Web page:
The Wolverine (2013) Review

The WolverineIt’s a little bit of a surprise to realise that “The Wolverine” is actually the sixth film in the X-Men franchise. Sixth! It’s a franchise which still generates an awful lot of buzz and has a lot of goodwill despite the fact that only about half of them are any good. The level of affection they’re held in is largely due to the star power of the one man who has played the same character in all six films: Hugh Jackman. Okay, so technically he was only in “X-Men: First Class” for, like, thirty seconds, but those thirty seconds were perhaps the best and truest depiction of Wolverine on screen that we’ve had to date.

Perhaps matched only by Robert Downy Jr’s Tony Stark, Jackman so completely embodies Wolverine now, in cinematic terms, that it’s almost impossible to imagine anyone else playing the character. He also seems to have a genuine concern for the character and rarely gives anything but his very best when playing him, even when he’s saddled with lacklustre material such as “X-Men Origins: Wolverine”, a film so bad it nearly brought the whole X-franchise down. So how does Logan fare when let of the leash for a second time?

“The Wolverine” starts with a prologue set in the very last days of World War II Japan, where Logan makes a decision to save the life of his jailer. Back in the present day, guilt-ridden by the events of/ having been in* “X-Men: The Last Stand”, Wolverine has exiled himself and is living the life of a hermit, his dreams haunted by visions of Jean Grey (although given how manipulative and nasty she is in these visions, I wondered if it was in fact a remnant of the Phoenix). An altercation with some drunken hunters draws him out of his exile though, and into the path of Yukio, a precognisant mutant who has been sent to bring Logan to Japan, where an old acquaintance has a startling proposal for him…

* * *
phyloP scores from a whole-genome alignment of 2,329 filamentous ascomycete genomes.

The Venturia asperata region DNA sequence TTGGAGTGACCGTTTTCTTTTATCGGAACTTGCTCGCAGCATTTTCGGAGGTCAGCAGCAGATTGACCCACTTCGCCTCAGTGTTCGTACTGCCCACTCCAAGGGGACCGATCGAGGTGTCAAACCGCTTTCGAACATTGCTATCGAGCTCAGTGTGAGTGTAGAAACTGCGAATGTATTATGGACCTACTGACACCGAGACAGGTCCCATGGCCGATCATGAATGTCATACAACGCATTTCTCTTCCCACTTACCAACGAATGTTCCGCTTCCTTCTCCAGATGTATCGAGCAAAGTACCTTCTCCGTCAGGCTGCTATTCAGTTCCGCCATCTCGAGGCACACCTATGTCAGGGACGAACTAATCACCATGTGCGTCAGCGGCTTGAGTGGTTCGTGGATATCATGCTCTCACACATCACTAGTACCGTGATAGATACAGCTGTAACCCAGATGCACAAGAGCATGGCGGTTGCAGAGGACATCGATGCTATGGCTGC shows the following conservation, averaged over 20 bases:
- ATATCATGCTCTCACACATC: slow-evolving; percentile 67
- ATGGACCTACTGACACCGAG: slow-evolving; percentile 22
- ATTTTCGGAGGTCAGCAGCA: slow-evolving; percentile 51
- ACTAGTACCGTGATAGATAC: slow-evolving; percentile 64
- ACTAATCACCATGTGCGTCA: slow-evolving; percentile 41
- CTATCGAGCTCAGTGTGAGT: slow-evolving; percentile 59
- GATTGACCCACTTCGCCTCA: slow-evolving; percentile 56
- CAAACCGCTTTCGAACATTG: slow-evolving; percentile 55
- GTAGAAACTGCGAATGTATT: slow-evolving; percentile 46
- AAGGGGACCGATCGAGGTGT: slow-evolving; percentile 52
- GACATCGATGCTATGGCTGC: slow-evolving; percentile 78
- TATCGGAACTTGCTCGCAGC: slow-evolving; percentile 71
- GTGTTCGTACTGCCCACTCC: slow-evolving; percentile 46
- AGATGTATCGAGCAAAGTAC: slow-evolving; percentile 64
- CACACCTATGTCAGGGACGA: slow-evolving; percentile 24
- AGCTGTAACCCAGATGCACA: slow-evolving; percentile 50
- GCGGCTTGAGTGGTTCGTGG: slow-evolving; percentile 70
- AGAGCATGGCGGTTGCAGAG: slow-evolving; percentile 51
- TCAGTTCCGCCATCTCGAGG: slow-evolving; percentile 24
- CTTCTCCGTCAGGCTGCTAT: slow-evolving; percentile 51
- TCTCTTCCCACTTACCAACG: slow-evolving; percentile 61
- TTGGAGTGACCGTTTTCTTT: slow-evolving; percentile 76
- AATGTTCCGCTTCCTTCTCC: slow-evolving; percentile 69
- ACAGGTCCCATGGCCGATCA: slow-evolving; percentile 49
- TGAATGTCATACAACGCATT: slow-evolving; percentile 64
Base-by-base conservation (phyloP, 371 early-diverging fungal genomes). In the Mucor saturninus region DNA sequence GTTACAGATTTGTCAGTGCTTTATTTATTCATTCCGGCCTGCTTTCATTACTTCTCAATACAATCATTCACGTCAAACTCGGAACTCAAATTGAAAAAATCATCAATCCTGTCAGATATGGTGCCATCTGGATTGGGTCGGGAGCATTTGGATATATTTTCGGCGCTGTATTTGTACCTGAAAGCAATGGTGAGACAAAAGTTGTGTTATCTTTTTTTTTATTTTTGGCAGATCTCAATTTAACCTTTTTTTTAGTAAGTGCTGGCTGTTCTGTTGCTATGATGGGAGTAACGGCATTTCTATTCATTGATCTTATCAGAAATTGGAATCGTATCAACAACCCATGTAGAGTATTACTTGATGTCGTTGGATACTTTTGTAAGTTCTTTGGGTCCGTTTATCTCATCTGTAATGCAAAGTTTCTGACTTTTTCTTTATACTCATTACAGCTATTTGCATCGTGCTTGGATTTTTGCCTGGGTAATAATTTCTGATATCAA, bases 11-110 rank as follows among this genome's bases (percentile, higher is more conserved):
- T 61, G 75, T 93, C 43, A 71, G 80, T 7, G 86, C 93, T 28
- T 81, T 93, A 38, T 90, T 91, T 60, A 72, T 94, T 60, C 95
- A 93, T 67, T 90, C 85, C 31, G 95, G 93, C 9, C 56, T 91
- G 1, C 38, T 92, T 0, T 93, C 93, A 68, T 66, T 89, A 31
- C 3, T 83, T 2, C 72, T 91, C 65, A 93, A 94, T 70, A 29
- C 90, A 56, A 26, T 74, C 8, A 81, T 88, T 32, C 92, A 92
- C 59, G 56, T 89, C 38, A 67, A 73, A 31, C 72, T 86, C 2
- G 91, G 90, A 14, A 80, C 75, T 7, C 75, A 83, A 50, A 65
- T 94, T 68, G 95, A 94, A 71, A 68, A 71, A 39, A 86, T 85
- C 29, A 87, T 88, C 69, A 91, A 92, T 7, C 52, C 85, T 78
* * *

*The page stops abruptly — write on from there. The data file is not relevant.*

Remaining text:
In a summer of high stakes world-ending blockbusters, “The Wolverine” has more modest ambitions and sets out to tell a story which is pleasingly small in scale where stakes, while still high, are intensely personal rather than global.

Although constrained by the 12A rating, this is no declawed Wolverine outing. The fight scenes are brutal and while sometimes incongruously bloodless, there’s genuine heft, risk and consequences to the violence. The fights are well choreographed and the actions sequences well staged, especially a train-top sequence which takes a tired action movie cliché and breathes vibrant, ingenuous new life into it.

The second act of the film which centres around the burgeoning romance between Wolverine and Mariko, the woman he has sworn to protect, lifts its imagery straight out of “You Only Live Twice” and while pleasant to look at, drags the pace of the film down a notch or two. By the time the inevitable call to arms arrives to shatter our hero’s sanctuary, you’ll be glad of it. In fact, “You Only Live Twice” isn’t the only Bond movie that’s directly referenced, but I won’t spoil that little gem for you.

The finale, while exciting, never really gets into high gear, promising far more than it ultimately delivers. The trailer-teased Wolverine versus an army of ninjas is over far too quickly and the set-piece showdown between Wolverine and The Silver Samurai feels curtailed, rushed and a little bit anti-climactic.

Jackman gives his all in the role and, as befits his never better physique, spends much of the time shirtless for, no doubt, artistic reasons. Rila Fukushima is engaging and intriguing as Yukio, Logan’s “bodyguard” and the films suffers for her absence in the middle third while Tao Okamoto is a sympathetic and likeable Mariko, if a little on the bland side to be truly convincing as a woman Logan could fall in love with. Noticeably light on other mutants for an X-Men movie, the only real exception is Svetlana Khodchenkova as Viper. Unfortunately, her character feels tacked on and superfluous, only there perhaps to give Yukio something to do in the big finale.

But make no mistake, this is still a vast improvement over the previous Wolverine movie and it’s a film that, like “Iron Man 3”, isn’t afraid to leave its characters with some apparently permanent changes. A mid-credits teaser whets the appetite for next year’s “X-Men: Days Of Future Past” and on the strength of “The Wolverine”, we’ve got a lot to look forward to. The X-Men franchise is firmly back on track.

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